Friday, October 28, 2011
But in the 24 hours leading up to the long-awaited book launch party at Radnor Memorial Library last evening, I began to rethink my no superstition policy. I lost my glasses. I lost my camera. It rained most fierce just ahead of the party hour. Most concerning was that mid-day hour, when it was discovered that the copies of the books that were to be sold that night had not yet made their way to Children's Book World, which had so kindly offered to join us at the event. I admit it: A few tears were shed.
And yet, I will look back on last night as one of the luckiest nights of my life. Let's talk about what happened at six o'clock, at Elizabeth Mosier's incredibly beautiful and hospitable home, where writers feasted on Elizabeth's amazing Mexican meal. Libby is always there—a hugely talented writer and reader with a generous heart—and everyone in my neck of the woods (me perhaps above all) is grateful. Let's talk about Pam Sedor, a dear friend, who has given me a home for years at her luxurious Winsor Room. Let's talk about John, one of the most intelligent young readers I know (in fact, I refuse to believe that he is anything other than a New York Times Book Review writer), who sent me an email at this book's very start and who, late yesterday afternoon, sent me a link to his most stunning Dear Author review. Let's talk about Florinda and Amy and Melissa and Caroline, who wrote loving notes just ahead of the event. Let's talk about Ellen Trachtenberg, a friend who has stood by me throughout the publication of this book, lending me her perspective, know-how, and smarts. Let's talk about Amy Rennert, my agent, who was on the phone with me several times during the course of yesterday, and who sent a beautiful email last evening. Let's talk about those dancers, St. Johner's, writers, Zumbaists, long-time friends, neighbors, teachers, book clubbers, colleagues who worked their way in from the storm. I wondered, to tell you the truth, if anyone would. They did. They were there. Each one a treasure.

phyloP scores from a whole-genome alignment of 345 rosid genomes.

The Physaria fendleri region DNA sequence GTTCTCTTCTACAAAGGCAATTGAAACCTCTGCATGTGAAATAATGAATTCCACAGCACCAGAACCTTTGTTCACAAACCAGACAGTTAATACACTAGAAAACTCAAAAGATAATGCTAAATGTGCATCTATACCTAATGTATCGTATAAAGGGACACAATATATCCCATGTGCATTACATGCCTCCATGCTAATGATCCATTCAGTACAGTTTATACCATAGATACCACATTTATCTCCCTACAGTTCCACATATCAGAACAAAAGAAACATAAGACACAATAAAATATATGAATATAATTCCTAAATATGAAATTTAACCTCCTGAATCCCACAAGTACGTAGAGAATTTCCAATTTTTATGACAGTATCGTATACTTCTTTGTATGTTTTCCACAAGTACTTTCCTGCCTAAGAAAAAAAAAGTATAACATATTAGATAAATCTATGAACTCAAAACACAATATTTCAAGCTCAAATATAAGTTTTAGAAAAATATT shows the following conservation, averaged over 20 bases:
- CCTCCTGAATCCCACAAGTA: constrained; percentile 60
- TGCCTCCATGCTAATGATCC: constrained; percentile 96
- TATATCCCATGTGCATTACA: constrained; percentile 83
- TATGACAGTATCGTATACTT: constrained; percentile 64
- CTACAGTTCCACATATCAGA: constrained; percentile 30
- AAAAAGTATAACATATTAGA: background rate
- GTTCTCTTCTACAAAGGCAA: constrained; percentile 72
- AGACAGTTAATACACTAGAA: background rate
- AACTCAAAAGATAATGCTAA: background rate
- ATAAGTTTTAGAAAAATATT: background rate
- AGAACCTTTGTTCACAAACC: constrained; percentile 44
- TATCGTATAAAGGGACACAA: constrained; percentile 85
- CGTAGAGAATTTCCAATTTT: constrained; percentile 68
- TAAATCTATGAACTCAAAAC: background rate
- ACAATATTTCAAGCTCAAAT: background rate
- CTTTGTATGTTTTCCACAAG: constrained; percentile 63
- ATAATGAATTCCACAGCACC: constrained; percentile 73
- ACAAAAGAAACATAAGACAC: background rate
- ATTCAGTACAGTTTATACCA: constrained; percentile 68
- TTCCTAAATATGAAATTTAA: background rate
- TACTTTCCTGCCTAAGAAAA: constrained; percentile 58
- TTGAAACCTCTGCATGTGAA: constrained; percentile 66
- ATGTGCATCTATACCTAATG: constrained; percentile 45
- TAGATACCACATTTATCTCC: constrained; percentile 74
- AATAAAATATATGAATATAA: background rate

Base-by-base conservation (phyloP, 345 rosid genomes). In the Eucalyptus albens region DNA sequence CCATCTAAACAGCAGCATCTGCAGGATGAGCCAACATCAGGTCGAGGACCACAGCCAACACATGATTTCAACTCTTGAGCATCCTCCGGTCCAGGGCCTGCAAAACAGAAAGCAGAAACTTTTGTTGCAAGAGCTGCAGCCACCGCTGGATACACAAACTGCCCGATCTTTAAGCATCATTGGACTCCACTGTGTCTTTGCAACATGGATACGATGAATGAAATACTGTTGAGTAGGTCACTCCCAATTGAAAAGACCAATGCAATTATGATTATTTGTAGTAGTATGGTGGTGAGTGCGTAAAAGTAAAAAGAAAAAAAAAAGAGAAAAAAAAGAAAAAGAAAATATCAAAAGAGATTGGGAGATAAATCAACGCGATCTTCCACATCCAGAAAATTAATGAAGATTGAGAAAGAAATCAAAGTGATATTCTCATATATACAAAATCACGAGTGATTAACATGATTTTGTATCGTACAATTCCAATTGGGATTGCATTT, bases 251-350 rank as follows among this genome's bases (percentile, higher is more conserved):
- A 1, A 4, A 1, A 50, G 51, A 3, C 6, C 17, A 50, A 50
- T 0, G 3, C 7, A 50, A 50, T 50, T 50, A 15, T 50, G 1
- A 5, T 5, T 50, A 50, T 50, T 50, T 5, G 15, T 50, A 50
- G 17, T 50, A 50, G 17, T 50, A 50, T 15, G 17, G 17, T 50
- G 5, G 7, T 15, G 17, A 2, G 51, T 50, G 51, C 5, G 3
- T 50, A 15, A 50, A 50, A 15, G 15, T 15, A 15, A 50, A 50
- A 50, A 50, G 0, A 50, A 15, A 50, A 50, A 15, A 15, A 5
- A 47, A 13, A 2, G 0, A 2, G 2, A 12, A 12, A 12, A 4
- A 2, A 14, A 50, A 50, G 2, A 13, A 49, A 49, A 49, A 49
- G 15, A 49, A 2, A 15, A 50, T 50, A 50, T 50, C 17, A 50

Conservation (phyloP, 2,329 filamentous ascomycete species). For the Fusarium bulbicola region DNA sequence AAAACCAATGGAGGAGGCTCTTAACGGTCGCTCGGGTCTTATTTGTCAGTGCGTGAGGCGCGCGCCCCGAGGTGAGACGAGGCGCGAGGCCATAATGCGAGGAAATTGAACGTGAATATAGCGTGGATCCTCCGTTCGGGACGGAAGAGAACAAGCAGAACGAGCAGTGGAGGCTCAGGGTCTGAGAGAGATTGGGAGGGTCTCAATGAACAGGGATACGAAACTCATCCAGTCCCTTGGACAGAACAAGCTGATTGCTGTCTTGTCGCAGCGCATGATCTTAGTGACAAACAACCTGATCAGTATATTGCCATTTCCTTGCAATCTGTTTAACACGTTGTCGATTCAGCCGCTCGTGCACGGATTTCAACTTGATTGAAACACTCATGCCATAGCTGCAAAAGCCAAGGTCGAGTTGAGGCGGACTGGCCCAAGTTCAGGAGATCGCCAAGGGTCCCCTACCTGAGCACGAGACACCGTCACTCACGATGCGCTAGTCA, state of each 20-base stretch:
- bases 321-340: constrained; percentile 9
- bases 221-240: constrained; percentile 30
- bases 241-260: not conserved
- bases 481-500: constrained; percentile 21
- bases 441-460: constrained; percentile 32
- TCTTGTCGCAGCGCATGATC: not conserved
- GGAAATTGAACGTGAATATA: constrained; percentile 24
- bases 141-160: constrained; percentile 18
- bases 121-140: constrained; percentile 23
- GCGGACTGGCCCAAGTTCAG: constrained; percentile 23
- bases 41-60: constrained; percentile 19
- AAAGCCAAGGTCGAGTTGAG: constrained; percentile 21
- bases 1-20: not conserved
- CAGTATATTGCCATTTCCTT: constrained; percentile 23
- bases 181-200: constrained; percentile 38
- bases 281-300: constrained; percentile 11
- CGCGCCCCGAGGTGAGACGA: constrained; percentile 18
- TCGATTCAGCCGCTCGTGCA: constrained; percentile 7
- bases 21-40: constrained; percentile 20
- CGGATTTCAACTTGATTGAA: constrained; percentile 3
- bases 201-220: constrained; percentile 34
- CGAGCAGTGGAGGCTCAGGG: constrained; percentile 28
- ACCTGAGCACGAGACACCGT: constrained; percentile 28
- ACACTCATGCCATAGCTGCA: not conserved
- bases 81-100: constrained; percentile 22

I hope that they know they are treasured.
In my opening remarks last evening I talked a little about what it takes to be a writer. I share the final words of that talk here:
But just because I had to write this story doesn’t mean that I had an easy time of it. I never do. It’s not a straight-line process for me. It’s not—find the plot, dance to the crescendo, put a little lute to the denouement. It’s a devastatingly inefficient process, my writing of novels, and there are, I will admit it, tears. Long, self-dramatizing monologues are involved. Bad posture. Tingling arms. Broken fingernails.
I can be heard to say, I cannot do it.
I have sworn, Never again.And then I’m right back at it the next day. I’m pushing until I write one sentence that works. And another sentence that works. Because yes: Ideas are essential. And yes: Stories need their characters. And sure, it’s absolutely true that no publisher is going to look twice at you if you don’t have a plot.
But I can’t write forward if I don’t have a sentence that, to my ear, works. If the preposition is wrong. If there’s an extra syllabic beat. If something cranks the wrong way or falls flat —when this happens, and it happens all the time, I cannot tick a chapter toward its end. Several times I nearly lost You Are My Only. Too many nights to count, I went to bed with an ache in my heart.
If you think you are a writer, if you want to be a writer, you need to read. You need to be capable of hurting. You need to imagine. You need time, you need silence, you need space. You need these things. But if you do not also have a persevering spirit, you cannot be a writer. If you do not, daily, choose to start at the base of the mountain and climb, with all ferocity, up, you aren’t going anywhere.
You lose faith in yourself when you write—that’s part of the process. You fight the lost faith of others. You fight your way out of the margins. You hold onto the people you trust. Perseverance is the final hallmark of a writer.
Or, at least, it is what has brought me here, all these quiet books later, these books about heart. You Are My Only is, in some ways, a different kind of book for me. There is more plot. There is more tension. There is suspense. But it is not, in fact, a departure. My Emmy and my Sophie see, face, live terrible things. They are placed into raw circumstances. But what saves my Emmy and my Sophie is their ceaseless search for goodness. What saves them is their special gift for believing that goodness wins.